What is a “Relaxed Performance?”
A Relaxed Performance is a performance in which certain production elements such as light and sound cues are adjusted slightly to even out or soften the sensory experience of the show, or removed altogether. A relaxed performance may also offer accommodations outside of the show itself, such as a relaxation/quiet area, an activity area, family/non-gendered bathrooms, a live-feed of the show in the lobby, and online pre-show materials like a social story (a sort of story-book for individuals with autism about what to expect in seeing the show) and FAQs for parents and caregivers. Ushers for these performances receive some special training, and often autism specialist volunteers are on hand in the house and lobby to support families who need it. Audience members are welcome to bring snacks, toys, and fidgets (objects that can help soothe and focus individuals on the autism spectrum) into the theatre with them, and are welcome to exit and return to the theatre whenever they need to.
Most importantly, a Relaxed Performance is a true judgment-free zone. The theatre staff models that everyone is welcome and released from the traditional expectations about sitting still and staying silent. Everyone is free to respond, move, speak, or self-sooth in whatever way they need to enjoy and experience the performance.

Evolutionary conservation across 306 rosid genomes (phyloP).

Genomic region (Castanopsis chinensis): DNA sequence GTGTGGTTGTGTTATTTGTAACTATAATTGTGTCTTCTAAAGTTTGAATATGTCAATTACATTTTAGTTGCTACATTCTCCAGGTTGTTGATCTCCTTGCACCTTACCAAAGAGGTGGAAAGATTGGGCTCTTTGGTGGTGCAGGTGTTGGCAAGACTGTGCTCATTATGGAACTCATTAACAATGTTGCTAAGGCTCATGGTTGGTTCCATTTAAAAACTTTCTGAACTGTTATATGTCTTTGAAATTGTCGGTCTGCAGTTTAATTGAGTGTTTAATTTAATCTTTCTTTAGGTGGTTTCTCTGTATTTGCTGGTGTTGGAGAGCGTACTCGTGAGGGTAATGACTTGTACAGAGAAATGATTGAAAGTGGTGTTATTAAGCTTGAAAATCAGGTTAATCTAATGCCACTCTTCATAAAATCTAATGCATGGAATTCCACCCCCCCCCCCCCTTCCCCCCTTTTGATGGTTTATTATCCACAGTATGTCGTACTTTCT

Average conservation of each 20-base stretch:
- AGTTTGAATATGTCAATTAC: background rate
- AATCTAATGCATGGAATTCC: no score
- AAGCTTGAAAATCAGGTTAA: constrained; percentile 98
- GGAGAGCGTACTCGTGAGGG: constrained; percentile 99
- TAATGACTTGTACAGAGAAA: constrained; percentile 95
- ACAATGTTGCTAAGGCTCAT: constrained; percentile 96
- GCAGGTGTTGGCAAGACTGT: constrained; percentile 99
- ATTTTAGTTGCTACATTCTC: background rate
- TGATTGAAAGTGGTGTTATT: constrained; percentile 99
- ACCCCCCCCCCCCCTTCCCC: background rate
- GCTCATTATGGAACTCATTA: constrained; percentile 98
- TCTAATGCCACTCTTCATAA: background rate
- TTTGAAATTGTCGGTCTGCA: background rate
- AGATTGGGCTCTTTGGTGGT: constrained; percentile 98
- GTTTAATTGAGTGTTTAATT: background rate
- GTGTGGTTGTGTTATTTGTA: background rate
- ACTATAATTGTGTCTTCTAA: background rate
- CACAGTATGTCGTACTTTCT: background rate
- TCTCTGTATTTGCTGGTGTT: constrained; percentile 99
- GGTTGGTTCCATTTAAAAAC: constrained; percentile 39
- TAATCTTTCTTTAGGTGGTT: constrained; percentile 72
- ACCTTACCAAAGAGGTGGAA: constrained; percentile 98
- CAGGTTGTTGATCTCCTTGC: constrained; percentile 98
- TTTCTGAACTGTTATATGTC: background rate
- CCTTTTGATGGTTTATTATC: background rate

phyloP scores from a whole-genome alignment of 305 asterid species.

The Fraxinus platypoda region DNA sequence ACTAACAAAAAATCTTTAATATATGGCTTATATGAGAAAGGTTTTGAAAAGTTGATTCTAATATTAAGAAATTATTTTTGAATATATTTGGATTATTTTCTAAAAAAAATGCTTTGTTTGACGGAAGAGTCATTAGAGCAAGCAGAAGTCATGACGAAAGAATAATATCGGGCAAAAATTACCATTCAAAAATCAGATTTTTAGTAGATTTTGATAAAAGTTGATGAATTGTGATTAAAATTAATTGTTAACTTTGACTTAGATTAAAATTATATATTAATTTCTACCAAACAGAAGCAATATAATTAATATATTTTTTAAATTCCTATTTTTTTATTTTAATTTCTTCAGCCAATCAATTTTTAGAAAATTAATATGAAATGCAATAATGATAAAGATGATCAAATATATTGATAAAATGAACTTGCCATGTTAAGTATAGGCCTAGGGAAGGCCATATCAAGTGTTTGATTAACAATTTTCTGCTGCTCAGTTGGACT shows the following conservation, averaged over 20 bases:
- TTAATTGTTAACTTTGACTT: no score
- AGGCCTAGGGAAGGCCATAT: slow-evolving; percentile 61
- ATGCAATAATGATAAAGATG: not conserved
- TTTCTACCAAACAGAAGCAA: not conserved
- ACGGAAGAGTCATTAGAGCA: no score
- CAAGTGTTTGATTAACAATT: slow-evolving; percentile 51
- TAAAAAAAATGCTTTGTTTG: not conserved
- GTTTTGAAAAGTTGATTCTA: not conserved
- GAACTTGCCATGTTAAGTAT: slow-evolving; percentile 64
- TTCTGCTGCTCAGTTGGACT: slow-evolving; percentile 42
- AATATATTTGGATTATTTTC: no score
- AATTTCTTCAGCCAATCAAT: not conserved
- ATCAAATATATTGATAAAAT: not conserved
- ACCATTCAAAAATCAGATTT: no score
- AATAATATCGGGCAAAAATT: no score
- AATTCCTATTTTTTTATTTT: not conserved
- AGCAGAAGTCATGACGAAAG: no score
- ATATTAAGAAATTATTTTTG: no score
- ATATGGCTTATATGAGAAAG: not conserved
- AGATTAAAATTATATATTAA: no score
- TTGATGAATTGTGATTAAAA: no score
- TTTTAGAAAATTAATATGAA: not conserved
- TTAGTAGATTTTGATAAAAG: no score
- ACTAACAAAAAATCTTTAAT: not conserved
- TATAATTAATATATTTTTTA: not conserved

When we first set out to offer Relaxed Performances at McCarter five years ago, we were fortunate to have excellent guidance from the staff of Theater Development Fund (TDF), which works with Broadway shows to offer Autism-friendly performances. We learned many of their strategies through discussion and meetings, but the single most valuable thing we did to prepare ourselves for putting on a Relaxed Performance was attend one of theirs. That experience was an important turning point in our understanding of relaxed performances as an access program. RPs are often thought of as performances that have been significantly modified or shortened, but an essential component of RPs is that they are executed at the highest artistic level—as they would on any other night—with slight technical adjustments that soften the sensory experience. It’s important to remember that RPs are about access and inclusion not only for the individuals with sensory sensitivity, but also for their family and caregivers. These performances are about creating a space where a parent, a child with sensory sensitivity, and their neuro-typical sibling can all have an incredible artistic experience.
What is the difference between “Relaxed” and “Autism-friendly” or “Sensory-friendly” performances?
The first year that we offered this program at McCarter, we used the term Autism-friendly performance. And indeed, the majority of families and groups who attend these performances do so with an individual on the autism spectrum. But it was important to us to use the most inclusive term possible and to make sure that parents and caregivers knew that anyone who needs a relaxed atmosphere was welcome regardless of their medical diagnosis. The term Relaxed Performance is more common in the UK where this kind of programming is also becoming popular, but we are part of a consortium of theatres in New Jersey, Pennsylvania, and Delaware that have all decided to use this terminology as a way to spread awareness of the availability of these performances with consistent language.
How do you “relax” the production elements?